Feeding selectivity for diet abrasiveness in sheep and goats

Nicole L. Ackermans, Louise F. Martin, Jürgen Hummel, Dennis W.H. Müller, Marcus Clauss, Jean Michel Hatt

Research output: Contribution to journalArticlepeer-review

12 Scopus citations


Tooth wear can be a considerable factor in shortening the lifespan of herbivores. It is mainly caused by the ingestion of silica particles, either phytoliths - internal to the ingested plants - or external abrasives, such as dust or grit. The avoidance of these abrasives can therefore be favourable to maintain healthy teeth, though it is not known to what extent herbivores are able to select diets based on the level of abrasive contamination. In order to better understand herbivores’ selective capabilities, controlled feeding trials were performed on goats and sheep, offered a choice between high- and low-abrasive pelleted diets. Adding coarse grit resulted in the goats avoiding the diet, whereas the addition of finer dust, yet in high proportion, did not elicit any diet preference response in the sheep. Though preliminary, the experimental results provide an insight into the possible reactions of goats and sheep in response to dietary contamination by external abrasives and suggest that below a certain grain size, abrasives may no longer be detectable by these animals.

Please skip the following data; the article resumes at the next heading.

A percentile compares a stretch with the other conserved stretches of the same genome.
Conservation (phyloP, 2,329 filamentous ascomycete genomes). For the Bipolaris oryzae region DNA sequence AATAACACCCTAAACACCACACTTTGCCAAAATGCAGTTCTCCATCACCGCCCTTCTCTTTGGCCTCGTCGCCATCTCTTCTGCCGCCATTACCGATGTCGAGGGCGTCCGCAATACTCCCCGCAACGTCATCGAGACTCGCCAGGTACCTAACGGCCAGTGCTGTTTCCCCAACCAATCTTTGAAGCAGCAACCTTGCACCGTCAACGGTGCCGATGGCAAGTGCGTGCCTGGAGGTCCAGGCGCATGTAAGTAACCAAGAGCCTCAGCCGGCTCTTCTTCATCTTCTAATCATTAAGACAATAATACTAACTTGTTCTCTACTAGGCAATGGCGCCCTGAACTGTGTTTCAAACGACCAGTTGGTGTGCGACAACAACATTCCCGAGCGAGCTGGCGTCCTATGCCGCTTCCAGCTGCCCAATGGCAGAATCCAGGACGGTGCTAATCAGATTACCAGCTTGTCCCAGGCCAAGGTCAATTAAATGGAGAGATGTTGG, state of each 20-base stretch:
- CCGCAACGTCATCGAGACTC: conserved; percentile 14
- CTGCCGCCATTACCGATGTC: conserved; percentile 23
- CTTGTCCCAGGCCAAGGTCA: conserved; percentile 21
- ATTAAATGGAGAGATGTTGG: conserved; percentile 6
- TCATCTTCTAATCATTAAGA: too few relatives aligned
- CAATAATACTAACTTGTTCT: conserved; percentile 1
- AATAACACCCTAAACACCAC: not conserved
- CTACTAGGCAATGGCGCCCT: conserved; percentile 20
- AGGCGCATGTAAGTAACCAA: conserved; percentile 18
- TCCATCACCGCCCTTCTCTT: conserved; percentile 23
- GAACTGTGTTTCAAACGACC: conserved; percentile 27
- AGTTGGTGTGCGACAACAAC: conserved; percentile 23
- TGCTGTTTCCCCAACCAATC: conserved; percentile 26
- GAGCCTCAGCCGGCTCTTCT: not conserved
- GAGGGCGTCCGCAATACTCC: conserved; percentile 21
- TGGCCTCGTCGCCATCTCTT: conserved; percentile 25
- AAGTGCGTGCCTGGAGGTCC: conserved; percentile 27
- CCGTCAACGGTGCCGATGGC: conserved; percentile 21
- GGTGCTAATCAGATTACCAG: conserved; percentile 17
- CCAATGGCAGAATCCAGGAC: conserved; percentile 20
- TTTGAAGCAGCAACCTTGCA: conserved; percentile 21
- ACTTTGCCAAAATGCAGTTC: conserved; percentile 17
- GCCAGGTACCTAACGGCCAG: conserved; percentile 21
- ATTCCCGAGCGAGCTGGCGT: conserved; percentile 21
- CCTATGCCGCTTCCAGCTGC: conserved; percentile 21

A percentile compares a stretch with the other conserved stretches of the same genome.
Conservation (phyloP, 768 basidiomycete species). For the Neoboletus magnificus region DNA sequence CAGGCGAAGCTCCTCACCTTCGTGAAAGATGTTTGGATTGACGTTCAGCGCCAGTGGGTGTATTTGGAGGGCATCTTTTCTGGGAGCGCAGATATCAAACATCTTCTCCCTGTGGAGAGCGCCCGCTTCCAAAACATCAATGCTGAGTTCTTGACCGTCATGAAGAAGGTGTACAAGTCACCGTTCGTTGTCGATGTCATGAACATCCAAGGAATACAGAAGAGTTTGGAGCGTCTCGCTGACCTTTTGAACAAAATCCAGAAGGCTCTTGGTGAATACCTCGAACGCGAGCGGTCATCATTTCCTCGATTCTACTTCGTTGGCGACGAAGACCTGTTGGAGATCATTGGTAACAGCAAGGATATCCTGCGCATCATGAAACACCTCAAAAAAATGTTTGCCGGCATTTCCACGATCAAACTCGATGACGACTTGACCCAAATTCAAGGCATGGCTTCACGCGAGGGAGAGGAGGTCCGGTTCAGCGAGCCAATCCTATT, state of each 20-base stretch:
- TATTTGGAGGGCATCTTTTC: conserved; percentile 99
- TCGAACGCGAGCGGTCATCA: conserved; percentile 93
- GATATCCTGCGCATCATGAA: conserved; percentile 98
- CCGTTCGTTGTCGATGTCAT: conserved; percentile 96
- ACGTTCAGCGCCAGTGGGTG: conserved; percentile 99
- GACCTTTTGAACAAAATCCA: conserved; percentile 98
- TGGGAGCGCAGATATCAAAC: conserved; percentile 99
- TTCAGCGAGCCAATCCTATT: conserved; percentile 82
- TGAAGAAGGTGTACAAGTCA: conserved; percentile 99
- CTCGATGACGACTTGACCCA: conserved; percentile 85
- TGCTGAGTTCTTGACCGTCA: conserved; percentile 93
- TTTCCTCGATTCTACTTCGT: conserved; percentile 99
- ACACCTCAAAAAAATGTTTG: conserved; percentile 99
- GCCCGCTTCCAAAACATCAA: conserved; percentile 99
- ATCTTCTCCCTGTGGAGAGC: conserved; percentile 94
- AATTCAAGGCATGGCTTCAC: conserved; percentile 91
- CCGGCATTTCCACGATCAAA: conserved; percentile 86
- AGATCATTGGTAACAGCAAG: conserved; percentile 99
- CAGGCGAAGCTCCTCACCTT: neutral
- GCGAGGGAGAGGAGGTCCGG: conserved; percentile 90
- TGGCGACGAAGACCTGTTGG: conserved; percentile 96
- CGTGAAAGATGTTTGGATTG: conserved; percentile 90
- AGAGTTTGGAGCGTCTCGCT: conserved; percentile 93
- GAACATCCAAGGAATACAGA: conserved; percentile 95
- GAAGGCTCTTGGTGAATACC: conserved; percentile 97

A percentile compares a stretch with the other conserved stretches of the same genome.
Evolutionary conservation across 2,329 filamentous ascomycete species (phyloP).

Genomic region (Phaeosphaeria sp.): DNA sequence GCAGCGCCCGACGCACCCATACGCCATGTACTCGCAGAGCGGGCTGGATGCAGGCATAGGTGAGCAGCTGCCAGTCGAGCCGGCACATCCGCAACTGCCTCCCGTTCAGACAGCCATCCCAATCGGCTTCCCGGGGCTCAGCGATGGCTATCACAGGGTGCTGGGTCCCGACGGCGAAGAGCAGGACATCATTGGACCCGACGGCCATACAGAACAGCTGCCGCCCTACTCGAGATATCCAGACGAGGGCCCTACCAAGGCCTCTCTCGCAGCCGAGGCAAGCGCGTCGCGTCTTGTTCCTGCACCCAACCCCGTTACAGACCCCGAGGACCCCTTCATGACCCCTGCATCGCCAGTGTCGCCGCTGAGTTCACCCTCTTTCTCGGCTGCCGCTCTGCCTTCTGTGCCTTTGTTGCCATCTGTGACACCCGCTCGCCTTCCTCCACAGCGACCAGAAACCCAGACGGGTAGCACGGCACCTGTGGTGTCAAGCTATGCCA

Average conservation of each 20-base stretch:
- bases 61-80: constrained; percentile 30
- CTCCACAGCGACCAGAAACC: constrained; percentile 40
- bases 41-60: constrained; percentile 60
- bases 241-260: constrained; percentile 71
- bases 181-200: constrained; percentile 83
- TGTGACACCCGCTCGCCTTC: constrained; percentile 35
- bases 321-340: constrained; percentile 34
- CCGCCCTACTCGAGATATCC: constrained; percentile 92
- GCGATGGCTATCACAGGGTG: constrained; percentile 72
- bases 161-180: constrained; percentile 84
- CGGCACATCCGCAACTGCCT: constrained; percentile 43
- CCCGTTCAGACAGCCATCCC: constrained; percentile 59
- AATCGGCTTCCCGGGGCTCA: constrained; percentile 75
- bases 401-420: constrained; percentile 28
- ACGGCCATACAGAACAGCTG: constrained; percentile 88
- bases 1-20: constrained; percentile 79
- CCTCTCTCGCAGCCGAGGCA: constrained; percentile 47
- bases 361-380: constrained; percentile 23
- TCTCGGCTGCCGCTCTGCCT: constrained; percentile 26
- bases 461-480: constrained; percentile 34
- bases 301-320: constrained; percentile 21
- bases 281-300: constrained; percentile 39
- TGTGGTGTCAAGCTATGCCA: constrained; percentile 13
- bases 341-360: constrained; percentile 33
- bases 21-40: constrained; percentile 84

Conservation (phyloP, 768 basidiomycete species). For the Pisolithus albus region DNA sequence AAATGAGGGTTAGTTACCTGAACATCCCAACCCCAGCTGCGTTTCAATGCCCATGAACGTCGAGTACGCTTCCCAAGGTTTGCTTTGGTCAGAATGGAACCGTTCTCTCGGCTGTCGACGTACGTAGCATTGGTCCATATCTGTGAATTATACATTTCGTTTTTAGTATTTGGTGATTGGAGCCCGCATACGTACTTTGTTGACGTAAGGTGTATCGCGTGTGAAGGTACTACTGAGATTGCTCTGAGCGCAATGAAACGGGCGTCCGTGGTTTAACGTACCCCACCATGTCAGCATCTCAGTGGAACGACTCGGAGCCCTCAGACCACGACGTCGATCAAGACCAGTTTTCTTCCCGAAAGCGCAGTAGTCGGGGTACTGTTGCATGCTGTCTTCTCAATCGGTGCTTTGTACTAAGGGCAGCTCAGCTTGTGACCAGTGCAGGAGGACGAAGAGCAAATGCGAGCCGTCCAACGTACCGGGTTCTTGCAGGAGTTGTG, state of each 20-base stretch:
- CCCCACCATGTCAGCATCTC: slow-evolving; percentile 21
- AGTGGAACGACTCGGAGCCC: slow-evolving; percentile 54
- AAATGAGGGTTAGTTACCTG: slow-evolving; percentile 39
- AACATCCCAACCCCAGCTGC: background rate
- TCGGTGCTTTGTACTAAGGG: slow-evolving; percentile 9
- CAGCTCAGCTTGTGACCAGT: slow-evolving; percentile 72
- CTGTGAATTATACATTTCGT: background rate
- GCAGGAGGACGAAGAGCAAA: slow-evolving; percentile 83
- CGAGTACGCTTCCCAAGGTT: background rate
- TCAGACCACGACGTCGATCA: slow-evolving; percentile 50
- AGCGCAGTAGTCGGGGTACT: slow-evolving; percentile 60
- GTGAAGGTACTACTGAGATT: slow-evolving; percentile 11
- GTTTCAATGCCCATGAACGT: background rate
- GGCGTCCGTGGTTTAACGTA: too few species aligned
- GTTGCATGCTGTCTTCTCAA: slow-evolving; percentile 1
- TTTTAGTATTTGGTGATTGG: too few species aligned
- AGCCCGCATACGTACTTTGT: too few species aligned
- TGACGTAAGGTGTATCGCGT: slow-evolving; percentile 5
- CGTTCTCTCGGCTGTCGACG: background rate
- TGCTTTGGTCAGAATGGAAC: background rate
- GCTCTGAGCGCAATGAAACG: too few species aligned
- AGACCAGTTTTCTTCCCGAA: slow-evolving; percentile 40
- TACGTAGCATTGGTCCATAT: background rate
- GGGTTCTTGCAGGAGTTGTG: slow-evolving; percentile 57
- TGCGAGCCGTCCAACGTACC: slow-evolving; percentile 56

Original languageEnglish
Pages (from-to)160-164
Number of pages5
JournalSmall Ruminant Research
StatePublished - Jun 2019
Externally publishedYes


  • Dust
  • Grit
  • Hypsodonty
  • Incisor wear
  • Preference trial
  • Ruminant


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